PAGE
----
Reason number 6, my ancient ancestors absorbed wine.  Gayle, my anthropologist wife, has done some genealogical/archeological research that indicates my ancestors were some of the first recorded winemakers. Excavations of ancestral family camps in Turkey, and at Damascus in Syria, have produced accumulations of grape pips from the Stone Age known as Neolithic B some 8,000 years ago.  In fact, my great, great, great, great . . . . Grandfather, in the year 3,000 BC revered wine so much that he had cuttings of grape vines buried with him so that he could plant vines and make wine in his next life. His and other similar tombs have been unearthed in what was Soviet Georgia.  Can you just imagine if I was alive back then?   I might have said, “Yo, Groc, all that wine last night really put me in touch with my feminine side, so why don’t you and the guys go hunting mastodon today and I’ll stay here with the ladies and gather grapes.”

Reason number 7, don’t be ashamed about wanting to take it with you. One close wine friend wants all her Caymus Special Select Cabernet packed with her in the casket. The Pharaohs were famous wine absorbers, and they took it with them, so there is plenty of historical precedent. When the tomb of King Tutankhamen (Tut), who died in 1352 BC, was opened in 1922, wine jars, known as amphora, surrounded the mummy to accompany the royal spirit on its journey.  The labeling of these amphora was almost as sophisticated as it is in California today.  It specified the year, the vineyard, the owner and the head vintner.  There was, however, no warning about sulfides. In the tomb of King Tut were numerous wines from different vintages, some were already quite old.  This indicates that top quality wine was appreciated at a considerable age.  Tut was buried with food and drink for his survival, along with a full compliment of his servants.  One chief vintner, Kha’y by name, made five of the wines of King Tut’s estate, and was buried with him, no doubt prematurely, to make his wine in the hereafter.  David Phinney, if you read this would you be interested in attending my wake and cremation?

Reason number 8, don’t be ashamed of spending lots of money on fine wine. Thomas Jefferson certainly did. Few people realize that Jefferson was an avid collector of recipes and wine. With his knowledge of Europe’s finest vineyards, Jefferson was the wine advisor to several presidents and, at George Washington’s request, selected the first wines to be stocked in the White House. In Jefferson’s records they discovered receipts for hundreds and hundreds of bottles of wine. As president he spent about 10 percent of his $25,000 annual salary on wine. Jefferson certainly was not a drunkard; he simply valued wine. He wrote, “No nation is drunken where wine is cheap and none sober, when the dearness of wine substitutes ardent spirits as a common beverage.” In fact, he was vehemently opposed to luxury taxes on wine, insisting wine was an “innocent gratification” and a “healthy substitute” to whiskey. My cellar now contains about 6800 bottles. Lord, to avoid a maroon Tsunami I am going to need about three years advance notice of my demise.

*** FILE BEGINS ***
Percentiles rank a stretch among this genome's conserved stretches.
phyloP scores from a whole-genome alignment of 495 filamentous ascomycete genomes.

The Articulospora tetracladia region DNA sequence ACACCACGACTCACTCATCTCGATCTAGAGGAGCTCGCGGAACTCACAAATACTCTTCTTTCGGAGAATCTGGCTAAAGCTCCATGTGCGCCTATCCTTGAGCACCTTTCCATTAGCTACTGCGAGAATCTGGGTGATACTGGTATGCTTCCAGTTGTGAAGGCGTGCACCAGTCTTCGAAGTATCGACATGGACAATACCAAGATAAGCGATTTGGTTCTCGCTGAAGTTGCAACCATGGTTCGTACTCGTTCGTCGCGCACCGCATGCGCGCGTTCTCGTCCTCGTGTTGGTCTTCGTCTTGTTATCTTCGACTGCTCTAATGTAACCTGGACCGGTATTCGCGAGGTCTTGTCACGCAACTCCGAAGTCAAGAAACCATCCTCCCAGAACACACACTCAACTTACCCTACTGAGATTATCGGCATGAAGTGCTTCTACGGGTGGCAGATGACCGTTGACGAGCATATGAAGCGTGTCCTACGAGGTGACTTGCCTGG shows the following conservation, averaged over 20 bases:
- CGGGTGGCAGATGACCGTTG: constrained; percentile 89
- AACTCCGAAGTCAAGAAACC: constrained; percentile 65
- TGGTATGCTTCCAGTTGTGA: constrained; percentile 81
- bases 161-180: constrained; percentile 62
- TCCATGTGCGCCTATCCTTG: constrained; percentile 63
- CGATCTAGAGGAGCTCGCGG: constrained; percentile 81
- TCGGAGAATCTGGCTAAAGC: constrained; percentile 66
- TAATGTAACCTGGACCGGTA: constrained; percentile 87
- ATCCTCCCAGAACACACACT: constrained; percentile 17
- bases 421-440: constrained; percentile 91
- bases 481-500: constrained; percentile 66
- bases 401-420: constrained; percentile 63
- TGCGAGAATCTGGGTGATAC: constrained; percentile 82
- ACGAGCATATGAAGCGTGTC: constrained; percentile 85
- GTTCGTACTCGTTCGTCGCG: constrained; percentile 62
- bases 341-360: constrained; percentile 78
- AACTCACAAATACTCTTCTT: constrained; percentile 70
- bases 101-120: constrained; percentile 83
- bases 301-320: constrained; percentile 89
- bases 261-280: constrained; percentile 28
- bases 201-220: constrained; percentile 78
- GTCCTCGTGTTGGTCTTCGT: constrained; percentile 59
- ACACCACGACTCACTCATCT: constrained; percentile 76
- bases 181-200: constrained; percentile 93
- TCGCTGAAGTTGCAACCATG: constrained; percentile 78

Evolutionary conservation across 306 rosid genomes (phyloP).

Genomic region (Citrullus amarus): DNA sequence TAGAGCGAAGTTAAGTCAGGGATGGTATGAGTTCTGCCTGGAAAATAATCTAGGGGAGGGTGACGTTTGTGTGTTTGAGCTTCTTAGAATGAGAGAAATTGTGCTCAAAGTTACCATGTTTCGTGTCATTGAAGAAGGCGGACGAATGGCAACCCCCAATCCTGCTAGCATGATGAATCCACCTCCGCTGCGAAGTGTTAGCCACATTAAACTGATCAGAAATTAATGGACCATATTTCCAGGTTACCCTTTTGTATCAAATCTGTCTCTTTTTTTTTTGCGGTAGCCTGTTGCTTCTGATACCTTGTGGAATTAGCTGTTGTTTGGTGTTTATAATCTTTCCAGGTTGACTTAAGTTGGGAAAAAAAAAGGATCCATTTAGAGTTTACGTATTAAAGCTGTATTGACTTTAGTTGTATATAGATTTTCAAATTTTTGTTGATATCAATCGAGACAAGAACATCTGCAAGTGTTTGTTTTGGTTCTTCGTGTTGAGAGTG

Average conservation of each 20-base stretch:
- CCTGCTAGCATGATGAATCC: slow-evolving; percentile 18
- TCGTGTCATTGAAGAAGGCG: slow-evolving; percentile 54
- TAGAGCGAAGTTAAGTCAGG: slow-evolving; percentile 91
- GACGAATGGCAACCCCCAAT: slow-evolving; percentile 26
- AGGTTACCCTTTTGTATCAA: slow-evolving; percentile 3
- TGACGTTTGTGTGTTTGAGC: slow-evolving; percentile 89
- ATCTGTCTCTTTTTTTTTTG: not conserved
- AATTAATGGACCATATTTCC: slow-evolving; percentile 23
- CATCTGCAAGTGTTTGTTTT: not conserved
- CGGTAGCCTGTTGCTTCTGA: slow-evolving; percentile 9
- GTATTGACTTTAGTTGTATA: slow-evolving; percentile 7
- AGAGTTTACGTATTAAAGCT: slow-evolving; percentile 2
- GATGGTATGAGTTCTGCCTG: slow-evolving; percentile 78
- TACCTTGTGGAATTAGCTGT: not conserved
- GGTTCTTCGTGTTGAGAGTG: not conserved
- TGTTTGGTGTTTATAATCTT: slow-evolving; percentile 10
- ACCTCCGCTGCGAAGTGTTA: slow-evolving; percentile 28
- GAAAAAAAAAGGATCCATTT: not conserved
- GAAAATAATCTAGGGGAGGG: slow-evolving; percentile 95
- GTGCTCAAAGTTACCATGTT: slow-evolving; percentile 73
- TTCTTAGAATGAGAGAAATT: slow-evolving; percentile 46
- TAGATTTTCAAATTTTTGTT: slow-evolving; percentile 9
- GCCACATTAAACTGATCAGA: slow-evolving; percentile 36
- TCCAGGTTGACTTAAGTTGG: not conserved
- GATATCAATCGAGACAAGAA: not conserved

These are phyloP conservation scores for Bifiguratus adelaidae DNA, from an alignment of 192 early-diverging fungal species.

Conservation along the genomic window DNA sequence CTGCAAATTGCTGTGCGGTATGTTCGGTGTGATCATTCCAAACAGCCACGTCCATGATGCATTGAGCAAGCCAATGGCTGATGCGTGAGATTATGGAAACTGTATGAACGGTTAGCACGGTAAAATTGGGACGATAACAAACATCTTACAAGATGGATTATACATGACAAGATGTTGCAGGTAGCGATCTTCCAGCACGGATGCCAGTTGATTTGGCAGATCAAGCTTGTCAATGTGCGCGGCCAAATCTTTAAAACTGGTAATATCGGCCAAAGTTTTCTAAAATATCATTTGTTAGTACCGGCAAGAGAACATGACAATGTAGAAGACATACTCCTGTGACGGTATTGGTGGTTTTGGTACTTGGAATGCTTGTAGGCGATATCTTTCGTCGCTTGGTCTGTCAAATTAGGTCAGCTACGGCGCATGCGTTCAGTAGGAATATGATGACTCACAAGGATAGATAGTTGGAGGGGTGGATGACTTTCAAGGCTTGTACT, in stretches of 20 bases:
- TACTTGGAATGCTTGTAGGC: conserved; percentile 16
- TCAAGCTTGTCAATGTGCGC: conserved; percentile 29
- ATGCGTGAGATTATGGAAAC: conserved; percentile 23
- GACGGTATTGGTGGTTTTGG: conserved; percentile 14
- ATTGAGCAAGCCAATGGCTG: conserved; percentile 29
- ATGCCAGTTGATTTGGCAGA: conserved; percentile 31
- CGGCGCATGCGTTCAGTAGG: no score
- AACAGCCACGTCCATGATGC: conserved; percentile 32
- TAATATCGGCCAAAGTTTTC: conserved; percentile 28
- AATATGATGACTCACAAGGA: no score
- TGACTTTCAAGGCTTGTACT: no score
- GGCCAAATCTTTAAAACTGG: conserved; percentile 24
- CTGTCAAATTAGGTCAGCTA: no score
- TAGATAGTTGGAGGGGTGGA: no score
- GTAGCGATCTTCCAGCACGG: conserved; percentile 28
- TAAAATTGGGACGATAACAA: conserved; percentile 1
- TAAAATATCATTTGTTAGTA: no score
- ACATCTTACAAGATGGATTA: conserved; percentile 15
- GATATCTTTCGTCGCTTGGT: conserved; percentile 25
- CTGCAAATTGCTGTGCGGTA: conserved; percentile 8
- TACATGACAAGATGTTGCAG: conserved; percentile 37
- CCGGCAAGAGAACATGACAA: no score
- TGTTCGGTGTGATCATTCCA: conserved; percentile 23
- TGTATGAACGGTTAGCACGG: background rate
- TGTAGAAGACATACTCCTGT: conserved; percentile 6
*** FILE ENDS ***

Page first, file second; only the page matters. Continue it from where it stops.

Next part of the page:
Reason number 9, but for a small historical oversight, today we would be living in Vineland. One of the most intriguing culs-de-sacs of wine history is the story of Leif Ericson, the first recorded European discoverer of America.  He landed somewhere in New England, around the year 1000.  His first impression was of a country smothered in grapevines, and was recorded in the saga of his voyage as Vinland the Good.  Leif made at least two voyages and started a settlement, in which the first American grape wine was made.  If Leif had me as his agent, this country, instead of taking its name from the obscure Florentine Merchant Amerigo Vespucci, would have been named Vineland after the noblest of fruits.

Reason number 10, wine will improve your love life.  No, I am not referring to the recently postulated Vinagra phenomenon. I am, however, referring to the romance associated with a wonderful bottle of old red wine, a fine meal, candlelight, soft music, a loving spouse, a romantic setting  – perhaps Ladera resort on St. Lucia overlooking the Pitons and the palm framed Caribbean . . . wow, life just doesn’t get much better than that.

Oeons from now the wine bottle containing my ashes may be unearthed by some adventurous oeno-spelunker, just as in 1922, when Pharaoh Tut’s tomb was unearthed after 3,000 years of solitude.  Amphoras of wine, long since vaporized and dry, surrounded the young king’s mummy.  Only the archeologists could discern the nature of the stains of the ancient vintages.  So too, my final resting-place may be dry, with all the ethereal olfactory pleasure having oozed out, leaving only the wine’s and my dusty desiccants intermingled.  Visualize the stupefied oeno-spelunker poring my dust out and remarking “look at the all the sediment in this bad boy.”

My sediments go out to you.  Banyul very much.  David Douro.

Dave’s Top 10 Reasons To Love Wine

[i] “New Data on the French Paradox Theory,” by Elisabeth Holmgren, The Wine Trader, Vol T, No. 3,

[ii] “Grapes and Red Wine as Health Foods,” Healant Health Community, Michael A. Schmidt,  www.altmed.com/connect/experts.cfm?view=showarticle&id=27

[iii] “Grapes and Red Wine as Health Foods,” Healant Health Community, Michael A. Schmidt, www.altmed.com/connect/experts.cfm?view=showarticle&id=27

[iv] “Wine, Mediterranean Diet and Cancer,” Edmond Meroni, Coordinator for the Scientific Council “Wine and Health: Biology and Tumoral Pathology ” General Secretary of IMVANP. Professor Jean-François Rossi, President of the Scientific Council of IMVANP, Hôpital Lapeyronie Montpellier. http://www.vinsetsante.com/a5e.html

[v] “Red Wines Health Benefits May Be Due in Part to ‘Estrogen’ in Grape Skin,” San Diego Earth Times, January 1998, (www.sdearthtimes.com/et0198/et0198s10.html)


Dave’s Top 10 Reasons To Love Wine

Visit our wine cellar: https://beechwoodinn.ws/beechwood-inn-wine-cellar/

David Douro is the pseudonym of author David Darugh.  Douro is the wine river in Portugal along which Ports are made.  The author is the General Counsel of the American Wine Society and co-owner of the Beechwood Inn (a bed and breakfast in the North Georgia Mountains www.beechwoodinn.ws).

Dave’s Top 10 Reasons To Love Wine